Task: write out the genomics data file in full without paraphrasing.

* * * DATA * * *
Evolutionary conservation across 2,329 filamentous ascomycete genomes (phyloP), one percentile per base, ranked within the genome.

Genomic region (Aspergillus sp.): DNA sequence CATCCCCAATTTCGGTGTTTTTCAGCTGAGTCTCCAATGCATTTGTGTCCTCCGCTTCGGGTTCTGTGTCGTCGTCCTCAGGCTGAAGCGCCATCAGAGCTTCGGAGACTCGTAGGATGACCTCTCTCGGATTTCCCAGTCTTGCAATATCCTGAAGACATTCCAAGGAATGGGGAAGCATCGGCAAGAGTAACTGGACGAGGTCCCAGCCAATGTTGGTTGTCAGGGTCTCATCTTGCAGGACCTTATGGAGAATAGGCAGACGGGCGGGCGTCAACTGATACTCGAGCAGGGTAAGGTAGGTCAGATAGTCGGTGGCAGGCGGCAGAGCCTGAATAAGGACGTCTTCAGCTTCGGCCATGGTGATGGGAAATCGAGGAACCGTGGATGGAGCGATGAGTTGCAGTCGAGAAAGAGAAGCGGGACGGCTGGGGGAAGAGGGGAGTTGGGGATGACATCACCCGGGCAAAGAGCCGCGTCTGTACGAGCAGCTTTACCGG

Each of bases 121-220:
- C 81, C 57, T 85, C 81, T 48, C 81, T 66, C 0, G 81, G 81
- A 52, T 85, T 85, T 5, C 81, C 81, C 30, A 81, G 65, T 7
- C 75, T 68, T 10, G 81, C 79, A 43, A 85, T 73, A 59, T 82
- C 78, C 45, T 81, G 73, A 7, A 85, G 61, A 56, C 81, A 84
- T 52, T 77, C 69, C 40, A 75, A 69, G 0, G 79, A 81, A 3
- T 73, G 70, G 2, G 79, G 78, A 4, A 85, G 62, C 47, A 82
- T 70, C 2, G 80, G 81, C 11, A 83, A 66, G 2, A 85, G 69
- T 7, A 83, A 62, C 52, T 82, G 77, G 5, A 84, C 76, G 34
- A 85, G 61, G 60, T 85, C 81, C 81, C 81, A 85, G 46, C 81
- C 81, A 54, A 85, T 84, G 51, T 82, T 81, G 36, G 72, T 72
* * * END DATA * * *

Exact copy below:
Evolutionary conservation across 2,329 filamentous ascomycete genomes (phyloP), one percentile per base, ranked within the genome.

Genomic region (Aspergillus sp.): DNA sequence CATCCCCAATTTCGGTGTTTTTCAGCTGAGTCTCCAATGCATTTGTGTCCTCCGCTTCGGGTTCTGTGTCGTCGTCCTCAGGCTGAAGCGCCATCAGAGCTTCGGAGACTCGTAGGATGACCTCTCTCGGATTTCCCAGTCTTGCAATATCCTGAAGACATTCCAAGGAATGGGGAAGCATCGGCAAGAGTAACTGGACGAGGTCCCAGCCAATGTTGGTTGTCAGGGTCTCATCTTGCAGGACCTTATGGAGAATAGGCAGACGGGCGGGCGTCAACTGATACTCGAGCAGGGTAAGGTAGGTCAGATAGTCGGTGGCAGGCGGCAGAGCCTGAATAAGGACGTCTTCAGCTTCGGCCATGGTGATGGGAAATCGAGGAACCGTGGATGGAGCGATGAGTTGCAGTCGAGAAAGAGAAGCGGGACGGCTGGGGGAAGAGGGGAGTTGGGGATGACATCACCCGGGCAAAGAGCCGCGTCTGTACGAGCAGCTTTACCGG

Each of bases 121-220:
- C 81, C 57, T 85, C 81, T 48, C 81, T 66, C 0, G 81, G 81
- A 52, T 85, T 85, T 5, C 81, C 81, C 30, A 81, G 65, T 7
- C 75, T 68, T 10, G 81, C 79, A 43, A 85, T 73, A 59, T 82
- C 78, C 45, T 81, G 73, A 7, A 85, G 61, A 56, C 81, A 84
- T 52, T 77, C 69, C 40, A 75, A 69, G 0, G 79, A 81, A 3
- T 73, G 70, G 2, G 79, G 78, A 4, A 85, G 62, C 47, A 82
- T 70, C 2, G 80, G 81, C 11, A 83, A 66, G 2, A 85, G 69
- T 7, A 83, A 62, C 52, T 82, G 77, G 5, A 84, C 76, G 34
- A 85, G 61, G 60, T 85, C 81, C 81, C 81, A 85, G 46, C 81
- C 81, A 54, A 85, T 84, G 51, T 82, T 81, G 36, G 72, T 72